Let’s get the punch-line out of the way up-front: “Without being asked”. In a move that genuinely surprised me, the team behind the Atlassian ordering system adopted peer code reviews in a purely organic manner. I’ve been thinking about why this is…
But don’t developers hate code reviews?
Code reviews have a long and chequered history in software development. I’m not exactly a grey-beard, more sort-of “salt-and-pepper unshaven”, but I’m old enough to have been part of a waterfall software development project for a military contractor. And I can assure you, the horror-stories about overrun projects and death-marches are entirely true.
One of the techniques that was used in the early days of that project was the Fagan Inspection technique. Although far more formal than anything you’re likely to see in modern software projects (it goes as far as to specify a seating plan for the code review meetings), it was nonetheless revolutionary at the time, and was the first to quantitatively prove the value of up-front human oversight of code. These inspections were mandated by management, and largely regarded as an inconvenience by the developers, although objectively we knew their value. Unfortunately, once the wild inaccuracies in the project schedule came to light code reviews were the first casualty, and no-one was sad to see them go.
Later on when I came to again work on a military project I insisted on adopting the then-prototypical “extreme programming” (AKA “agile”) methodology of incremental development and testing. But even then we didn’t do regular code reviews: here just never seemed to be the time, and no-one loves having their code picked apart.
More recently I’ve be attending a lot of conferences, and in discussions with other attendees similar stories tend to come up. But nowadays I have a different story to tell…
About that order system
I’ve written about our Hosted Account Management System (“HAMS”) ordering platform before; while I’m probably not able to discuss the actual numbers, suffice it to say that hundreds of millions of dollars of orders, refunds, and other transactions have passed through it in its lifetime. I’ve also talked about our trials and tribulations attempting to make Subversion scale at a global company. The nature of development in a Subversion environment meant that even on a critial piece of software such as HAMS, code reviews were infrequent and generally reserved for new functionality.
However, in 2011 we finally migrated our code base to the newly-supported Bitbucket git repositories. And something interesting happened: we started to perform code reviews on every change–not just those deemed unusual or critical. Of course, these code-reviews were far more lightweight than the previous methods, and we called them “pull requests”. But they were still code reviews. We did this organically, with no mandate from higher-ups and no internal discussion. It just happened.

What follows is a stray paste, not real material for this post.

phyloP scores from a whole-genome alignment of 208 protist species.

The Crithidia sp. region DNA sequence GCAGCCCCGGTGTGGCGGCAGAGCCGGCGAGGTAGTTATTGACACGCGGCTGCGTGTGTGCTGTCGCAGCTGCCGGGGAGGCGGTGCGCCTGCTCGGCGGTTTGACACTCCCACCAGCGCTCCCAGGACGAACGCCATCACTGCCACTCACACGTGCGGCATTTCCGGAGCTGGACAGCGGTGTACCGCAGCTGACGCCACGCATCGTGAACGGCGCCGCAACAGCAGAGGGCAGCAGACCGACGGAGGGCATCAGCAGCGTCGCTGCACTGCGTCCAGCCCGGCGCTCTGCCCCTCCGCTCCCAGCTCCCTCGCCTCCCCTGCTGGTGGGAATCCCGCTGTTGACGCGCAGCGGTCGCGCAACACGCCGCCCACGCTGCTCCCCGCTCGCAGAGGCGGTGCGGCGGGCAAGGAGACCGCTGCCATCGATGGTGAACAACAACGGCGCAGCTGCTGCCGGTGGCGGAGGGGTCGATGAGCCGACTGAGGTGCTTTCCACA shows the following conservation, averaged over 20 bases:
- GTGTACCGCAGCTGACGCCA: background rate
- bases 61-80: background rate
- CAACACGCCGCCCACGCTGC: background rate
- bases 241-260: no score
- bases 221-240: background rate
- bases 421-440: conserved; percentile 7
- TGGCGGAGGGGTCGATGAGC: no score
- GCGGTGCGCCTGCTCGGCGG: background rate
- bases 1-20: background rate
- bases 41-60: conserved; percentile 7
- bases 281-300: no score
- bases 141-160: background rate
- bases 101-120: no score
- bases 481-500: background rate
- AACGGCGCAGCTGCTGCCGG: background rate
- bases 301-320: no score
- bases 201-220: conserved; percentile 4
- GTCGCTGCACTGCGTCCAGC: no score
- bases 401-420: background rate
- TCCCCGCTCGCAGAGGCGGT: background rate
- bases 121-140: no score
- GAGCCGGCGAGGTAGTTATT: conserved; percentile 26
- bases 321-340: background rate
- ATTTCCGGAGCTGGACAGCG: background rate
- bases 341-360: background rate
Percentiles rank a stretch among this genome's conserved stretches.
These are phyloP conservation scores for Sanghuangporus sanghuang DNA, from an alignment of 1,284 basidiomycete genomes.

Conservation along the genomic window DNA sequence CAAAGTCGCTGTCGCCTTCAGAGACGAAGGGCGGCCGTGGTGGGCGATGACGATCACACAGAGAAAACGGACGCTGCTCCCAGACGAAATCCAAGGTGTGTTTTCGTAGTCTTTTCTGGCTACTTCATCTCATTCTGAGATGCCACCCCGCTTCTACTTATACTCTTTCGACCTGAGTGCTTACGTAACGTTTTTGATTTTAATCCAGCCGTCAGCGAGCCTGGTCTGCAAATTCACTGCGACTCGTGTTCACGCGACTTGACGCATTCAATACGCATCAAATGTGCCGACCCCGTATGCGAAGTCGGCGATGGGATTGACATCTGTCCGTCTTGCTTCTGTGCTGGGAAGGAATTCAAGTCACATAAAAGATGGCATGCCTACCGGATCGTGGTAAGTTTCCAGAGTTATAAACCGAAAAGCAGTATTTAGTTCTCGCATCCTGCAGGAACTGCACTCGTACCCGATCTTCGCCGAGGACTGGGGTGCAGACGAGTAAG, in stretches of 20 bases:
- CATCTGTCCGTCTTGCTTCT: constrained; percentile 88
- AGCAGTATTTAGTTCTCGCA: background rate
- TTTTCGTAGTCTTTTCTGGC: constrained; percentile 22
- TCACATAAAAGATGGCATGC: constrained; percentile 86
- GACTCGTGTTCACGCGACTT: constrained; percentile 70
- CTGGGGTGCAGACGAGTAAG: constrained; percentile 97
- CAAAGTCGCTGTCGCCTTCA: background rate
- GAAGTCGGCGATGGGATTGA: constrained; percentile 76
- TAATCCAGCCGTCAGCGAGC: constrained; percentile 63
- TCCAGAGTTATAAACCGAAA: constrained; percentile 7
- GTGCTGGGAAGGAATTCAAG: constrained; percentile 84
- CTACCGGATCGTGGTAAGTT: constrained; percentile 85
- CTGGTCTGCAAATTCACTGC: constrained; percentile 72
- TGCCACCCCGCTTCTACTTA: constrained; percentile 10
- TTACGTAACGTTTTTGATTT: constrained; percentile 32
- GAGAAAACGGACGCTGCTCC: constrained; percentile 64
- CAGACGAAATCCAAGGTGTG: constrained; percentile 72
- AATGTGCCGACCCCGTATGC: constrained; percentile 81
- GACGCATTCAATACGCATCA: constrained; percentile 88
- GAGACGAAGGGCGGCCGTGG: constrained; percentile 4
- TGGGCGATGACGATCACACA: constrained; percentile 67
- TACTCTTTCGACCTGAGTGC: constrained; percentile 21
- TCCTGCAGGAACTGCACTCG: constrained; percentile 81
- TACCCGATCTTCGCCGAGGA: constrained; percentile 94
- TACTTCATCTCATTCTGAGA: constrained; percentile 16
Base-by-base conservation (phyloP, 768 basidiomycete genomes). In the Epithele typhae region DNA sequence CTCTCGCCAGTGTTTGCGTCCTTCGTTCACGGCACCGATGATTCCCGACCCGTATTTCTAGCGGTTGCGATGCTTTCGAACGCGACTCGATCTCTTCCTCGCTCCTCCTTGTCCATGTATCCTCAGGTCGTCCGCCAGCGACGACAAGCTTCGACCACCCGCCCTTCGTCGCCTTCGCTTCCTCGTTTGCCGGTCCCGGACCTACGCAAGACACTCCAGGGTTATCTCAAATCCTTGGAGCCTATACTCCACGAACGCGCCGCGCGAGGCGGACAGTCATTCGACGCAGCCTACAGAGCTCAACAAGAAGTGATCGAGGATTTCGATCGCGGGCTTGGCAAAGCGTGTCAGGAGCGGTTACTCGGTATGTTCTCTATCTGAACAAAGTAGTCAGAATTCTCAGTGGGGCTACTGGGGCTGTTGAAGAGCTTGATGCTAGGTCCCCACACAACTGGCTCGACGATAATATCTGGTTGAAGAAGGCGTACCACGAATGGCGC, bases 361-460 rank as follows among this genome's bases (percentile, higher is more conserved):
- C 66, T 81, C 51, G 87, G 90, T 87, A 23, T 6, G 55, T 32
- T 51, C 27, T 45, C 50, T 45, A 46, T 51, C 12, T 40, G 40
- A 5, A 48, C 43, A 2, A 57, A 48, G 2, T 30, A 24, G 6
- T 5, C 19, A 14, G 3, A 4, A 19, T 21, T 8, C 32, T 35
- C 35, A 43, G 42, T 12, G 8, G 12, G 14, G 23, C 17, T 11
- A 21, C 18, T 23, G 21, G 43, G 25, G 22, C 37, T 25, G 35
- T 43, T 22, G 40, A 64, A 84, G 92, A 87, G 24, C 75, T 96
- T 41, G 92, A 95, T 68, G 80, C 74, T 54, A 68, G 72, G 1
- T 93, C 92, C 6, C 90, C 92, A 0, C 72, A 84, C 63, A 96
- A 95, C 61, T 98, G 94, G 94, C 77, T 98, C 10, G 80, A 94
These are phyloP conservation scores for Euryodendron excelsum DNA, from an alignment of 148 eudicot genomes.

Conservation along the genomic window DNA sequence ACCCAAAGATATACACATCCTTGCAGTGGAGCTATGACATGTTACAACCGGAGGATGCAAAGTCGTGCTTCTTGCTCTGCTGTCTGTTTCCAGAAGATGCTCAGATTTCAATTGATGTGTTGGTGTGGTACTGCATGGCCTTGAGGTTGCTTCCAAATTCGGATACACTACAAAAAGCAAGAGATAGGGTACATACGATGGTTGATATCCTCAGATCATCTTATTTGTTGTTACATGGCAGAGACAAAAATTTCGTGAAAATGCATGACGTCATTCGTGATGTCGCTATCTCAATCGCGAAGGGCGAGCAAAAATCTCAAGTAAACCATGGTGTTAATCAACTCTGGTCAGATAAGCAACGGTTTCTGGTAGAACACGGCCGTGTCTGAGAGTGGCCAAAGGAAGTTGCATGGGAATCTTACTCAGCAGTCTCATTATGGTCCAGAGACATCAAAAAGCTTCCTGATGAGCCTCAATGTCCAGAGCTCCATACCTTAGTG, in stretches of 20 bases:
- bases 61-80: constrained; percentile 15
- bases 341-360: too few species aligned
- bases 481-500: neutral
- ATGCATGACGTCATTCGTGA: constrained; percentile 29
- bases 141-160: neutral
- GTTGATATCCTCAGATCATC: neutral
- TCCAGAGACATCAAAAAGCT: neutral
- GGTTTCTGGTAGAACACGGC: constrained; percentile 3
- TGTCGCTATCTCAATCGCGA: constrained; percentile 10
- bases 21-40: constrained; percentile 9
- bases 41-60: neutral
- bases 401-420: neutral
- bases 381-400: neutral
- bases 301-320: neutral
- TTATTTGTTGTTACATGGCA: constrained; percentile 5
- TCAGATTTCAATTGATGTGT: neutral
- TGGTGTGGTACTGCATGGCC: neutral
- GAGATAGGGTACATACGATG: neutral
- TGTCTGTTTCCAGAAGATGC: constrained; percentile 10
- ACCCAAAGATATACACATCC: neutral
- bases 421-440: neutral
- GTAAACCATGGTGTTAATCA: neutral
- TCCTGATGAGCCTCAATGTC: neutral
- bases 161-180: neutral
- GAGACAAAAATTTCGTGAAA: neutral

So what changed?
Looking back on this, I can see number of reasons for why this occurred. Partly this is due to the relative ease of branching and pull-requests in git workflows, but something deeper was going on. This was after major changes of the HAMS 3.0 rewrite, and HAMS was no longer an architecture that one person could understand fully. The team started to self-organise into subject-matter experts, each of adopting our areas of strengths. At the same time, our team was starting to add new members. Additionally, Atlassian was also expanding, and we were all aware that mistakes on our part could cost the company dearly.
Pull requests allowed us to share and mitigate the risks associated with each change to our code base. But it also gave us a personal piece of mind that allowed us to keep sleeping at night when dealing with areas we were not so comfortable with.
I particularly remember a case where I was modifying a core area of business logic for a pricing structure change (my self-appointed role on the team was “the technology guy”, not least because I suck at the business-logic side). The further I got into the change the more uncomfortable I became, and my usual technique of “test it ’til it bleeds” wasn’t helping–it doesn’t matter how good your testing is if your basic logic is wrong! But when it came time to merge the change, I immediately added Alison and Ernest to the reviewer list, both of whom have a preternatural talent for squirrely business problems. Once they started poking around my logic and asking questions, I felt a lot better.
Of course, shared responsibility is not the same as abdicated responsibility. My code is still my baby and I have the responsibility to make sure it grows up strong. I’m just not a smothering mother anymore.